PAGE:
Another reason for using the IDT system is that pinning is not required with the even feed of the fabric. If you’re sewing long pieces together, then the odd pin may be needed just to keep the two pieces together and prevent them from flapping apart.
It’s easily engaged by pulling on the lever at the back of the machine and placing it in the slot at the back of the foot.
Not all of the feet made for the Pfaff machines are IDT compatible. If they are, they’re easily recognized by the slot in the back.
Today, I’m sewing with the Perfect ¼″ Foot that is IDT compatible and has a right-sided guide to ensure the fabric stays lined up under the foot for a perfect ¼″ seam allowance.
If you don’t have a dual feed system on your machine and are finding that the bias edges are stretching, some spray starch can be used to stiffen them up a tad. I don’t use starch lot but, when I do, I use Mary Ellen’s Best Press, which doesn’t leave a residue and the fabric isn’t stiff as a board afterwards.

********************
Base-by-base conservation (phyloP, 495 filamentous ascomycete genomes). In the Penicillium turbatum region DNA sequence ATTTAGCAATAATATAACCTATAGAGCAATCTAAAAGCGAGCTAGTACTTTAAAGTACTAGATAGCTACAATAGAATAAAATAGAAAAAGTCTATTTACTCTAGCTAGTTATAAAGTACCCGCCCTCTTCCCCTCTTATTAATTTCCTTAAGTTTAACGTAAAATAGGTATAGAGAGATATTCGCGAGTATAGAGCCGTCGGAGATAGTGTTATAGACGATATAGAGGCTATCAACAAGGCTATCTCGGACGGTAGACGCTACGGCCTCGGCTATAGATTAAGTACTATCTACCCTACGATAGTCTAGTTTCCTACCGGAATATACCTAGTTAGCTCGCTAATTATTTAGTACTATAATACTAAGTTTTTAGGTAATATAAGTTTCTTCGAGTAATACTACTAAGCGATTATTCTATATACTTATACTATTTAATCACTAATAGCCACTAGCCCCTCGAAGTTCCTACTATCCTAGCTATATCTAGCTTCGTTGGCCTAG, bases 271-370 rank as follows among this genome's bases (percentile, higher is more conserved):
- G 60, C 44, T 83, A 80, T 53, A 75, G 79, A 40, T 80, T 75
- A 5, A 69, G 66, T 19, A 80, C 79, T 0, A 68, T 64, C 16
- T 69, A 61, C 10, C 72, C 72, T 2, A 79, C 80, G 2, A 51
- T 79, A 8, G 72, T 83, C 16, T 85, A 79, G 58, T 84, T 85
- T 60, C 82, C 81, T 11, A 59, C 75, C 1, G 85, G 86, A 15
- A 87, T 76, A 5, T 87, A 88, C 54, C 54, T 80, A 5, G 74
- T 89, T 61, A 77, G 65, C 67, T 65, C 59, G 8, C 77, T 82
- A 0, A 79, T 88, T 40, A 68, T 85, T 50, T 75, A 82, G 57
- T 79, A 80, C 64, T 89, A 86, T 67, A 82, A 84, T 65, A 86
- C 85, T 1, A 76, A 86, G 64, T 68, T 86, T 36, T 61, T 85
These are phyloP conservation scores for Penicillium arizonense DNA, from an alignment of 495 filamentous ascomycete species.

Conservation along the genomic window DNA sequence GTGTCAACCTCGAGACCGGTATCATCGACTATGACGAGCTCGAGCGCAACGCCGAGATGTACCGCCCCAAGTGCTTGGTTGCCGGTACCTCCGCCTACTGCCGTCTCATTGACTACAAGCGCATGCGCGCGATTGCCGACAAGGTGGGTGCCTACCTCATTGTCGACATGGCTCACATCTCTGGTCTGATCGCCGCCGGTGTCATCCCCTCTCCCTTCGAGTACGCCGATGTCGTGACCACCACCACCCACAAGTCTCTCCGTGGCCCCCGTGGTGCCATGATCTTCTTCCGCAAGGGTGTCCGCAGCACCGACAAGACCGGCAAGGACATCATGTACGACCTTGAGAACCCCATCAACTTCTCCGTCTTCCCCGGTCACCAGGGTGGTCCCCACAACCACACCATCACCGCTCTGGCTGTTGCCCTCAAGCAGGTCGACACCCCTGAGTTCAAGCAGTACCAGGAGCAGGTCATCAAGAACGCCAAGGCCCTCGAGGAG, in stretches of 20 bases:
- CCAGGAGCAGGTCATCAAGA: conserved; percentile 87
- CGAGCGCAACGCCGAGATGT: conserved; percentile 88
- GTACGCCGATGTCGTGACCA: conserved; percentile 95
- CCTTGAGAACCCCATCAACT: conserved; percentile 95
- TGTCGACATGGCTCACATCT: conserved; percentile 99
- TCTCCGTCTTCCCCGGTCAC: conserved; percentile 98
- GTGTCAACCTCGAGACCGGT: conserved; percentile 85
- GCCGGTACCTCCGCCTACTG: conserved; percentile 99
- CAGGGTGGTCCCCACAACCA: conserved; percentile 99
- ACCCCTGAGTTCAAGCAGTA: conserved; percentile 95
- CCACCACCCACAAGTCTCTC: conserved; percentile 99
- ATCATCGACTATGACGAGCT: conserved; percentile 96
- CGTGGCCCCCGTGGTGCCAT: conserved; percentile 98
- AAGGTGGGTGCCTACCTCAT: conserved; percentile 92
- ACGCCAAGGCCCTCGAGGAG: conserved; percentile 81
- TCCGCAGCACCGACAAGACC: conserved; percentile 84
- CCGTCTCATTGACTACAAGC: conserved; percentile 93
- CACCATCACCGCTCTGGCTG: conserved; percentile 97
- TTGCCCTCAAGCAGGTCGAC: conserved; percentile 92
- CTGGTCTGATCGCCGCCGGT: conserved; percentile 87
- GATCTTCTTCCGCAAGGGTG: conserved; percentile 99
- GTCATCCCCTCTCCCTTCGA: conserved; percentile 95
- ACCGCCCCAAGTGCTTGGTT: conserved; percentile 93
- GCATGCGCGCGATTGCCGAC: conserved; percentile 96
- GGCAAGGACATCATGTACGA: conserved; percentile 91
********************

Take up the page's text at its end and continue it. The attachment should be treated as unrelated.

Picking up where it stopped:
The machine is threaded, the correct foot is in place, the IDT system is engaged, and the pieces are ready for sewing. Next step is to make sure that a straight stitch has been selected along with the appropriate stitch length.
The home page of the LCD screen shows which stitch is being used, the stitch length/width, what foot to use and so on. It’s indicating that I’m using stitch number one, which is a straight stitch with a default length of 2.5. Stitch number one is highlighted in the photo below with the pink box around it.